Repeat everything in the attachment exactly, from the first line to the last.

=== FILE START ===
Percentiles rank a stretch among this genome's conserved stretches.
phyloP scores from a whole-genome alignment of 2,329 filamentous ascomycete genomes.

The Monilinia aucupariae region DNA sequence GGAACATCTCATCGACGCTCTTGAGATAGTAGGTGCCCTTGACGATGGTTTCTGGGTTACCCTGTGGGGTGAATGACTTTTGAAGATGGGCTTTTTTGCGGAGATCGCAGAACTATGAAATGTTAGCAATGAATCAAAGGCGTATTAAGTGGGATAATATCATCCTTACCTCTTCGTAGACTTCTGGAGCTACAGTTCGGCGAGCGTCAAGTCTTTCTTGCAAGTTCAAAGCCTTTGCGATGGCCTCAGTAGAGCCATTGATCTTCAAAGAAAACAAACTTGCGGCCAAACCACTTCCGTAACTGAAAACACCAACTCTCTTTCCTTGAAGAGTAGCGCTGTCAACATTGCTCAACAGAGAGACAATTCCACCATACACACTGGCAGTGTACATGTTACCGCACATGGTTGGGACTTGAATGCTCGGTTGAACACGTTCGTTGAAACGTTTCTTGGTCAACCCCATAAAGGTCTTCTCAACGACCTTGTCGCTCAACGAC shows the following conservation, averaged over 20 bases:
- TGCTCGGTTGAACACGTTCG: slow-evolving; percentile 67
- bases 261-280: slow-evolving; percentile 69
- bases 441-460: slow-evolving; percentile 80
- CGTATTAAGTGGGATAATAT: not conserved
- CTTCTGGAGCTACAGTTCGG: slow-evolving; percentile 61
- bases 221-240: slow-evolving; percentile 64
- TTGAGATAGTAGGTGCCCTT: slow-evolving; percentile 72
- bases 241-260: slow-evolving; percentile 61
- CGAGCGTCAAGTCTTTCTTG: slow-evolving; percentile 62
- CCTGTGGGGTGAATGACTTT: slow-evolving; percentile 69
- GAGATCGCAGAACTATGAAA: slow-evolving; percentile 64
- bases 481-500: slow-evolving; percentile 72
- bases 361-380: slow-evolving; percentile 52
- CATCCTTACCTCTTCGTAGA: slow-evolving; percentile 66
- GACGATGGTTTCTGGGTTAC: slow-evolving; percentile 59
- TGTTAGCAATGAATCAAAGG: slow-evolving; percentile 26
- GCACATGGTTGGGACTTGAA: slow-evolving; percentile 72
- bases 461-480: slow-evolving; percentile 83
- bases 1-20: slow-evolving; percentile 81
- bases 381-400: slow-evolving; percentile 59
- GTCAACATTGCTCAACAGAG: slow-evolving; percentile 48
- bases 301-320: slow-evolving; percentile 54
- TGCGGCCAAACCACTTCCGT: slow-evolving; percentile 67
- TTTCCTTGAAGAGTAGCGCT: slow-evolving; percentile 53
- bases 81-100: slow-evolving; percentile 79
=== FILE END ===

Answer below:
Percentiles rank a stretch among this genome's conserved stretches.
phyloP scores from a whole-genome alignment of 2,329 filamentous ascomycete genomes.

The Monilinia aucupariae region DNA sequence GGAACATCTCATCGACGCTCTTGAGATAGTAGGTGCCCTTGACGATGGTTTCTGGGTTACCCTGTGGGGTGAATGACTTTTGAAGATGGGCTTTTTTGCGGAGATCGCAGAACTATGAAATGTTAGCAATGAATCAAAGGCGTATTAAGTGGGATAATATCATCCTTACCTCTTCGTAGACTTCTGGAGCTACAGTTCGGCGAGCGTCAAGTCTTTCTTGCAAGTTCAAAGCCTTTGCGATGGCCTCAGTAGAGCCATTGATCTTCAAAGAAAACAAACTTGCGGCCAAACCACTTCCGTAACTGAAAACACCAACTCTCTTTCCTTGAAGAGTAGCGCTGTCAACATTGCTCAACAGAGAGACAATTCCACCATACACACTGGCAGTGTACATGTTACCGCACATGGTTGGGACTTGAATGCTCGGTTGAACACGTTCGTTGAAACGTTTCTTGGTCAACCCCATAAAGGTCTTCTCAACGACCTTGTCGCTCAACGAC shows the following conservation, averaged over 20 bases:
- TGCTCGGTTGAACACGTTCG: slow-evolving; percentile 67
- bases 261-280: slow-evolving; percentile 69
- bases 441-460: slow-evolving; percentile 80
- CGTATTAAGTGGGATAATAT: not conserved
- CTTCTGGAGCTACAGTTCGG: slow-evolving; percentile 61
- bases 221-240: slow-evolving; percentile 64
- TTGAGATAGTAGGTGCCCTT: slow-evolving; percentile 72
- bases 241-260: slow-evolving; percentile 61
- CGAGCGTCAAGTCTTTCTTG: slow-evolving; percentile 62
- CCTGTGGGGTGAATGACTTT: slow-evolving; percentile 69
- GAGATCGCAGAACTATGAAA: slow-evolving; percentile 64
- bases 481-500: slow-evolving; percentile 72
- bases 361-380: slow-evolving; percentile 52
- CATCCTTACCTCTTCGTAGA: slow-evolving; percentile 66
- GACGATGGTTTCTGGGTTAC: slow-evolving; percentile 59
- TGTTAGCAATGAATCAAAGG: slow-evolving; percentile 26
- GCACATGGTTGGGACTTGAA: slow-evolving; percentile 72
- bases 461-480: slow-evolving; percentile 83
- bases 1-20: slow-evolving; percentile 81
- bases 381-400: slow-evolving; percentile 59
- GTCAACATTGCTCAACAGAG: slow-evolving; percentile 48
- bases 301-320: slow-evolving; percentile 54
- TGCGGCCAAACCACTTCCGT: slow-evolving; percentile 67
- TTTCCTTGAAGAGTAGCGCT: slow-evolving; percentile 53
- bases 81-100: slow-evolving; percentile 79